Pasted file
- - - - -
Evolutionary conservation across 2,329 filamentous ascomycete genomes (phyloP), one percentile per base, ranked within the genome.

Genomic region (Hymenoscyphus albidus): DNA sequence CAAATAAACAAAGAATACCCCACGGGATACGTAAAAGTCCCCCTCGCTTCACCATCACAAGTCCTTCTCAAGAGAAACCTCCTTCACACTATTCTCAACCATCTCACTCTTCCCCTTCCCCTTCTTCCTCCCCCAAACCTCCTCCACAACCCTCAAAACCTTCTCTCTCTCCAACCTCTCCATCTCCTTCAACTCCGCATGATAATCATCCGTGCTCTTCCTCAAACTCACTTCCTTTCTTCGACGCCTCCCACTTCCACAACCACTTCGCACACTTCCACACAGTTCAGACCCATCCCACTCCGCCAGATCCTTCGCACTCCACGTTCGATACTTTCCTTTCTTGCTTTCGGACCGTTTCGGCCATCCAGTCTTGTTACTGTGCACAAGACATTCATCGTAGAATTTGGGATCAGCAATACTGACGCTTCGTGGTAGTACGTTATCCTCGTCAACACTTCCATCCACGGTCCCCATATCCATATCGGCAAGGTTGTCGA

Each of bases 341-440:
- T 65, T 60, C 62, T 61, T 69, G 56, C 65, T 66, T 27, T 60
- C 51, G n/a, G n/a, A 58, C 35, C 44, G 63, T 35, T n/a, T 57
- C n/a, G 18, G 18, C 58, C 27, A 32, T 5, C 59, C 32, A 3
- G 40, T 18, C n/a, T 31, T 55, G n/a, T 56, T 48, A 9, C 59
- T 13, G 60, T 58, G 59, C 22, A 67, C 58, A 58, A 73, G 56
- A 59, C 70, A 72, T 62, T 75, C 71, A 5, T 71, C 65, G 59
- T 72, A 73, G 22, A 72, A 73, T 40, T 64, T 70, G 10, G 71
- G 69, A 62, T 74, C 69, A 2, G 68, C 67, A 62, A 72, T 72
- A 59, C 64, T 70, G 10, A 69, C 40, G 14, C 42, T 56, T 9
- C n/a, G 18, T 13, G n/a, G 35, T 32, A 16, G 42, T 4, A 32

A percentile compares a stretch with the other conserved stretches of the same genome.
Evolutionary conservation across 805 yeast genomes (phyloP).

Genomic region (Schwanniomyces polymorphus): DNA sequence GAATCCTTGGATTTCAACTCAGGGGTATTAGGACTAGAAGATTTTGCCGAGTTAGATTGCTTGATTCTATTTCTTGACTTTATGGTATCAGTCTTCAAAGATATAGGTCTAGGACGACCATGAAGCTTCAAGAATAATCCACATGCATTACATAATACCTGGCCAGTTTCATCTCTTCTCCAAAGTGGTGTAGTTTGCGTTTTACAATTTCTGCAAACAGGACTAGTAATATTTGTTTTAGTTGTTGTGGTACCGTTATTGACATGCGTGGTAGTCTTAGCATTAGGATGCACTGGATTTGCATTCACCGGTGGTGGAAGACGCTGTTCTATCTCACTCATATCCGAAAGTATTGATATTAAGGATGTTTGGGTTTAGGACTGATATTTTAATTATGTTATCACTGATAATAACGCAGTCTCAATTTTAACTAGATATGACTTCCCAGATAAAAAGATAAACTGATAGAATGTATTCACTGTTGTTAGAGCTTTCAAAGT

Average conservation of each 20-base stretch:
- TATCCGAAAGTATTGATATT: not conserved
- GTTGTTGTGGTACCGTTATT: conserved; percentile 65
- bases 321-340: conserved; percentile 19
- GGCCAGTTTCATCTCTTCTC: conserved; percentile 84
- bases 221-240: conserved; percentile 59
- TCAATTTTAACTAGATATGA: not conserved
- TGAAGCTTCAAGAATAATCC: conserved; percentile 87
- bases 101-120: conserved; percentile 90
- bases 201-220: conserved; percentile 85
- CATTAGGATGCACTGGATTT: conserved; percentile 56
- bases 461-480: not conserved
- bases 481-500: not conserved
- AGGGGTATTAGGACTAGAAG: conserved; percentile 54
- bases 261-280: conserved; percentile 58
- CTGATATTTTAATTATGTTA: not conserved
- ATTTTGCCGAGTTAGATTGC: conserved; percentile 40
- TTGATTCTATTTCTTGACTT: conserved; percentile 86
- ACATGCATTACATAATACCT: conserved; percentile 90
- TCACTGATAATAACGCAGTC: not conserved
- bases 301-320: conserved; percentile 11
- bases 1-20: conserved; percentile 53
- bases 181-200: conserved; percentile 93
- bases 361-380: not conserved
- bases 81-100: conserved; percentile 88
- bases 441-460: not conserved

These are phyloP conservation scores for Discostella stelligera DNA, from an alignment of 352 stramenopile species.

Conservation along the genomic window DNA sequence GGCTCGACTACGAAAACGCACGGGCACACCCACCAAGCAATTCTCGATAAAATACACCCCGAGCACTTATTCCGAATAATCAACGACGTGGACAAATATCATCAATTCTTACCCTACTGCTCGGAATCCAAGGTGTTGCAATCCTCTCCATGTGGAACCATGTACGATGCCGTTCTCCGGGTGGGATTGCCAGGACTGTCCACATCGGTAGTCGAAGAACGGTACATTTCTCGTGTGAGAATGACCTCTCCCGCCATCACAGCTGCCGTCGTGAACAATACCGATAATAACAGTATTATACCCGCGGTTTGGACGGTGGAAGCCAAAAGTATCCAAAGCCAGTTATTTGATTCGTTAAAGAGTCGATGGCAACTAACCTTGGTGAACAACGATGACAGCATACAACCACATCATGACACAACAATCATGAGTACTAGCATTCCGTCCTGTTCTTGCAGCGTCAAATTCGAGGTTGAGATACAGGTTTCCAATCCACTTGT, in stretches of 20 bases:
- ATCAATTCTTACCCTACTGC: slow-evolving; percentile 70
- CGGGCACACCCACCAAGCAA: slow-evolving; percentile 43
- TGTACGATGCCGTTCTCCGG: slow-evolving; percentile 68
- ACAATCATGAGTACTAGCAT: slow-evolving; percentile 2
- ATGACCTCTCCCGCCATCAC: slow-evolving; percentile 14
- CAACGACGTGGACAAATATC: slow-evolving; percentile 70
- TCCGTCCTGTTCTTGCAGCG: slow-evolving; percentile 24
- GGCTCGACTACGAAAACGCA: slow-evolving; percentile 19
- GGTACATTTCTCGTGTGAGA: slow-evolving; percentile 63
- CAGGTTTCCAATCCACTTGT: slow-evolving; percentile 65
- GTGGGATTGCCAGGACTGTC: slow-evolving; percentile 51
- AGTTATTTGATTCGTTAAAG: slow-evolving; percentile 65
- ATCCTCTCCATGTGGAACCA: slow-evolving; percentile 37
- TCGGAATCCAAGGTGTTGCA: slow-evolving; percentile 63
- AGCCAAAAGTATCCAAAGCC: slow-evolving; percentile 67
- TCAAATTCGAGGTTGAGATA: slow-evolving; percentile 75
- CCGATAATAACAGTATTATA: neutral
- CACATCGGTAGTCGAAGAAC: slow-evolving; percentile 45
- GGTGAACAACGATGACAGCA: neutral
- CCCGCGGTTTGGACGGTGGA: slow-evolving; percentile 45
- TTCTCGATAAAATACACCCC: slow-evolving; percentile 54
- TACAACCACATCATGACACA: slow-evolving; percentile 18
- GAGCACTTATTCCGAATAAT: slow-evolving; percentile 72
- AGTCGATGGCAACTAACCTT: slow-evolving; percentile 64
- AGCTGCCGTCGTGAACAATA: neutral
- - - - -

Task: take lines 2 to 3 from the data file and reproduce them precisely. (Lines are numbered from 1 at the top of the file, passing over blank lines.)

Genomic region (Hymenoscyphus albidus): DNA sequence CAAATAAACAAAGAATACCCCACGGGATACGTAAAAGTCCCCCTCGCTTCACCATCACAAGTCCTTCTCAAGAGAAACCTCCTTCACACTATTCTCAACCATCTCACTCTTCCCCTTCCCCTTCTTCCTCCCCCAAACCTCCTCCACAACCCTCAAAACCTTCTCTCTCTCCAACCTCTCCATCTCCTTCAACTCCGCATGATAATCATCCGTGCTCTTCCTCAAACTCACTTCCTTTCTTCGACGCCTCCCACTTCCACAACCACTTCGCACACTTCCACACAGTTCAGACCCATCCCACTCCGCCAGATCCTTCGCACTCCACGTTCGATACTTTCCTTTCTTGCTTTCGGACCGTTTCGGCCATCCAGTCTTGTTACTGTGCACAAGACATTCATCGTAGAATTTGGGATCAGCAATACTGACGCTTCGTGGTAGTACGTTATCCTCGTCAACACTTCCATCCACGGTCCCCATATCCATATCGGCAAGGTTGTCGA

Each of bases 341-440: